A public information campaign to encourage consumers to cut their gas usage this winter could save households nearly £400 and the Treasury £9bn, a study has shown.

An analysis by the cross-party thinktank the Social Market Foundation found that households could save between £250 and £400 a year if a UK campaign similar to Germany’s national energy-awareness drive were launched.

The government has been criticised for not advising consumers to cut their gas and electricity consumption this winter in the face of high energy bills and concerns about power cuts. Germany was far more reliant than Britain on Russian gas before the invasion of Ukraine and its government has acted to conserve energy usage amid fears that the Kremlin may decide to cut off gas supplies entirely this winter.

Lights in some public buildings in Germany have been switched off, and in September the government launched a drive to encourage households to reduce their heating. The country’s gas consumption has since dropped to between 20% and 37% lower than in previous years.

Britain is exposed to high prices and increased competition for gas as a result of the European crisis, leading to calls for a national effort to reduce consumption.

The Guardian revealed last month that Liz Truss’ government was ready to push the button on a formal campaign but decided against it. It later emerged that Jacob Rees-Mogg, then business secretary, signed off a “light touch” £15m campaign to save consumers £300 a year on energy bills but the move was blocked by Truss, who opposed a “nanny state” intervention.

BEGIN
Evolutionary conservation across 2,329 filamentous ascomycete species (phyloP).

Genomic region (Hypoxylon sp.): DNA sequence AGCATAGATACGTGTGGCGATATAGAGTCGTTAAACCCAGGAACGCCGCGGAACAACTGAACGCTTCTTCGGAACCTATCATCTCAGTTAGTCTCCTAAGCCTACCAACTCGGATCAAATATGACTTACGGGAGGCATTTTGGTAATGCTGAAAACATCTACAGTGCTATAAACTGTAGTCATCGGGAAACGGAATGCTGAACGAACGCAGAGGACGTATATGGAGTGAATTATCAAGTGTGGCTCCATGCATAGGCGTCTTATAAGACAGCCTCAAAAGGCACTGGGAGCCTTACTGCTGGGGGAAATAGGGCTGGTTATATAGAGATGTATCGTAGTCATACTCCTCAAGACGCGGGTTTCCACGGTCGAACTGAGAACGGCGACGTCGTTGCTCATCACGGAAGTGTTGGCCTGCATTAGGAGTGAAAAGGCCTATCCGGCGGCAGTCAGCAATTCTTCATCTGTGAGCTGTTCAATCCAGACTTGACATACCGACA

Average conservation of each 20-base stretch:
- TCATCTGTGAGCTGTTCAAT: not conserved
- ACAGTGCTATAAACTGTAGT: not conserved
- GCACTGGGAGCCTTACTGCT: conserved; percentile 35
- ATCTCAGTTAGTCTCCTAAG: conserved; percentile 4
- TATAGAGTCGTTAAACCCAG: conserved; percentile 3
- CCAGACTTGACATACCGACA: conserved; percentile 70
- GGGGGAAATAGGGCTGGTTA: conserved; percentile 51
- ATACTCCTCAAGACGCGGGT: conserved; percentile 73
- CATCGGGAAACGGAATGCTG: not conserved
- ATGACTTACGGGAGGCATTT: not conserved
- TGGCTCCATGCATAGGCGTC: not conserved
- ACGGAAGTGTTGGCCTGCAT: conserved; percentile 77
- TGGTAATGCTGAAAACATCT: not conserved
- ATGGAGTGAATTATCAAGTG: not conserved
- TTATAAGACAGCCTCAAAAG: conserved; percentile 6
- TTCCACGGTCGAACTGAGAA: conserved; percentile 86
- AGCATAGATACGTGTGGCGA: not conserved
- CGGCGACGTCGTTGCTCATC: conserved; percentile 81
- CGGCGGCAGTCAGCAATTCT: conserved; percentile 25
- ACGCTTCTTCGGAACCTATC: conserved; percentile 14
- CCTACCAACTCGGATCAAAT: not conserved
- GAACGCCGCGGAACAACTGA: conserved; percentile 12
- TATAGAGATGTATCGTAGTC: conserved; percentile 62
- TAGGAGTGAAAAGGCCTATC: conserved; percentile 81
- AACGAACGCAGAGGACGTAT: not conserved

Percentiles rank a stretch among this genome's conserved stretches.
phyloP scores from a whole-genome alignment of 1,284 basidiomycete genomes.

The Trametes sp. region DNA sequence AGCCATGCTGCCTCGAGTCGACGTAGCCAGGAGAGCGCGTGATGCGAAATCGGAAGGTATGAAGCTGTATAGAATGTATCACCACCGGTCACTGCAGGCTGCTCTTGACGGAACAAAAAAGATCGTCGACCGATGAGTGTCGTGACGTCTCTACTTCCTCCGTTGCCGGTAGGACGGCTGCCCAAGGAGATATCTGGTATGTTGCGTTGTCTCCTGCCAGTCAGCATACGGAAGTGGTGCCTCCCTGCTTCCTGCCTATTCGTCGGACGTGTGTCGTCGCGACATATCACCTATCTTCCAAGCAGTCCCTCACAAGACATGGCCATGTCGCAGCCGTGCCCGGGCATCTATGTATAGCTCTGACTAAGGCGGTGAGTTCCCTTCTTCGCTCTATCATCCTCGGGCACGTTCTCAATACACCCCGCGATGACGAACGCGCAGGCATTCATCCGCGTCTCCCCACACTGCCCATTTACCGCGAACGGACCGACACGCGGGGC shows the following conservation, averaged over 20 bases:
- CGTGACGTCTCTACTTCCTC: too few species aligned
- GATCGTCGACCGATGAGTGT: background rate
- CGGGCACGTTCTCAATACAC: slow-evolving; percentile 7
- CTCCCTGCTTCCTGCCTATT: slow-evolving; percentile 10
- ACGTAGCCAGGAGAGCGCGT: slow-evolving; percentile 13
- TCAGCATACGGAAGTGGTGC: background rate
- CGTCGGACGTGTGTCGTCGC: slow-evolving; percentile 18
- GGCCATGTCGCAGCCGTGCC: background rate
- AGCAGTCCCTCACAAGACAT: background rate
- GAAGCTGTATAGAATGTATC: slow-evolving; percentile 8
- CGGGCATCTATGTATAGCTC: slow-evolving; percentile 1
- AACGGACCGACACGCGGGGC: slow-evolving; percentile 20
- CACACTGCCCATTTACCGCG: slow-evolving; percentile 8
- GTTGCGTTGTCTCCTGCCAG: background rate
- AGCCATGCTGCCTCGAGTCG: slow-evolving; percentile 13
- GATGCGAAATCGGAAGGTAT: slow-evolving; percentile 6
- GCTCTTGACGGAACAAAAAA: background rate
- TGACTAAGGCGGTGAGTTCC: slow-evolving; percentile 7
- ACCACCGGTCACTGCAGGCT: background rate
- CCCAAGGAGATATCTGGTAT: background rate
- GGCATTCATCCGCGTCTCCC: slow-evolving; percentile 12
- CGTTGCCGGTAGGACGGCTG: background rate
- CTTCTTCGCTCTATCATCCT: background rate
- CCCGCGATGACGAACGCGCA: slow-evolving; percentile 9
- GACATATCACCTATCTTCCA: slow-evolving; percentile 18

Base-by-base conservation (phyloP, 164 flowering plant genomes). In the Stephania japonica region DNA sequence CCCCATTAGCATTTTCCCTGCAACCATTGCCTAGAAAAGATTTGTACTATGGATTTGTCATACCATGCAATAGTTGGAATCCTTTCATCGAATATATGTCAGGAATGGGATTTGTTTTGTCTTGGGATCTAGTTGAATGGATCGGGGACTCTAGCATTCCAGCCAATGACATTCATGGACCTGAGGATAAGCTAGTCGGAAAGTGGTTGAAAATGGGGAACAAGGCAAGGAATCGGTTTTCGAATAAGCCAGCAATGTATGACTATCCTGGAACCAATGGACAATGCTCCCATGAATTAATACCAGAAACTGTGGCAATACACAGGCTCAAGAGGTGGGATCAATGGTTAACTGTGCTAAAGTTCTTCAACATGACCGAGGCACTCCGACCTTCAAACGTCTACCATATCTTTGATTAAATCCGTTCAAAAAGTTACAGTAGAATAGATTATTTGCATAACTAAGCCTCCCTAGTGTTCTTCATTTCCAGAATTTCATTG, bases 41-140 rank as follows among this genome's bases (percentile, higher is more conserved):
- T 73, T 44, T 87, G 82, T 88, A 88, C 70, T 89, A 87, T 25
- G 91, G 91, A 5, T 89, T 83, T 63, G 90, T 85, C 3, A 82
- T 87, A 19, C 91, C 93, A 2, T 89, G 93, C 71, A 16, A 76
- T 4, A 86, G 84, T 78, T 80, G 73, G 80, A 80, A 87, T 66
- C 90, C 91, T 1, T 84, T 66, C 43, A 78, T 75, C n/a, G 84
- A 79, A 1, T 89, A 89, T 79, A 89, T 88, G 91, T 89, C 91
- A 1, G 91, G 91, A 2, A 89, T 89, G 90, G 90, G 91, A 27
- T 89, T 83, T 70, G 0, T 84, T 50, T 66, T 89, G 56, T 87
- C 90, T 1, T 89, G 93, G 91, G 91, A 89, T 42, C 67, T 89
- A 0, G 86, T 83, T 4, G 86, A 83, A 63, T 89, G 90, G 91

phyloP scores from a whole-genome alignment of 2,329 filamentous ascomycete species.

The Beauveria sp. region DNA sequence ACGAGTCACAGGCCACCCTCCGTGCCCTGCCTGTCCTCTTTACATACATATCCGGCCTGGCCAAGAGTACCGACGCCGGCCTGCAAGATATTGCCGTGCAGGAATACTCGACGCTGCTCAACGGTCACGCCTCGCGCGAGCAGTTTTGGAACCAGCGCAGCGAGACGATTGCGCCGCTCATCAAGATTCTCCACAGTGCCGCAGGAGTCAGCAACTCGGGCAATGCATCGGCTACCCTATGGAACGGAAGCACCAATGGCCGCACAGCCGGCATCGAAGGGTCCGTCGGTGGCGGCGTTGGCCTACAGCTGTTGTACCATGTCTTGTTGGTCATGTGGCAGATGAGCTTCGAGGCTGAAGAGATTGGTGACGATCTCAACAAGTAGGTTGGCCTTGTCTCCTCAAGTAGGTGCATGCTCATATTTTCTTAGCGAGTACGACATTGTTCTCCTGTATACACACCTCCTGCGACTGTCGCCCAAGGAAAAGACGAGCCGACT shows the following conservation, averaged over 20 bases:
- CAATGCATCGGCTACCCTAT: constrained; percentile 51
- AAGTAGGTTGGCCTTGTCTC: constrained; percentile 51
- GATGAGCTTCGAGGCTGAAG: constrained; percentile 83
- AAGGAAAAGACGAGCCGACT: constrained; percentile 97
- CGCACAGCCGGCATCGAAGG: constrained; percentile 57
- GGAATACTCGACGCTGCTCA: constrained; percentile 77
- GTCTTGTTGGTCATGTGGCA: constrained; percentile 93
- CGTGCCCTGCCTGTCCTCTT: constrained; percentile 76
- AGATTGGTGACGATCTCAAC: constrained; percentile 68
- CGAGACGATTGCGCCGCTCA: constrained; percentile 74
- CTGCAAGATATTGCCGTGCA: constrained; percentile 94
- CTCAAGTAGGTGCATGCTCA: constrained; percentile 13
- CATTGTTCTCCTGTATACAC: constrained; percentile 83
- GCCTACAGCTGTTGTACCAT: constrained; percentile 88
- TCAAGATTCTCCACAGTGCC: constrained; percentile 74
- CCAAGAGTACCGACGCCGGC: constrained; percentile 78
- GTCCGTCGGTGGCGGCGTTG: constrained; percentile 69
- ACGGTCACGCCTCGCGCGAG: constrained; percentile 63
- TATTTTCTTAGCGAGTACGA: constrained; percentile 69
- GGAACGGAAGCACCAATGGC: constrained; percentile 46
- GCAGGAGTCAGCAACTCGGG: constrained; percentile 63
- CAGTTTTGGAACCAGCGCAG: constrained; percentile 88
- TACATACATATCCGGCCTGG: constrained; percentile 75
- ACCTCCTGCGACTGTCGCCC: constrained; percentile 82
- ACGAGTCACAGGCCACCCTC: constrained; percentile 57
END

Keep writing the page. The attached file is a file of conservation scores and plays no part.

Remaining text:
A government information website, Help for Households, was later updated with information on reducing boiler flows and draught-proofing windows but there has been no full-scale campaign. Advocates of a campaign say it would help consumers save money and reduce the strain on the electricity network.

National Grid has said Britain could face three-hour rolling power cuts in a worst-case scenario. The government has also re-examined its Programme Yarrow plans in the event of a nationwide blackout.

Reducing energy use would also deliver significant savings for the public finances, as the energy price guarantee policy, introduced by Truss, now means that taxpayers subsidise every unit of energy used in the UK. Social Market Foundation analysis of UK government data showed a 20% reduction in gas consumption would save customers £261 and the government £6.2bn while a 30% cut would amount to £392 or £9.3bn.

The German campaign stops short of forcing households to cut consumption, merely offering advice.

Jake Shepherd, a senior researcher at the Social Market Foundation, said: “Far from ‘nannying’ people, government guidance would empower them and, most importantly, help them save on their energy bills. Reducing energy use would deliver significant savings for the Treasury, potentially reducing the pressure on ministers to find money elsewhere with tax rises and spending cuts.”



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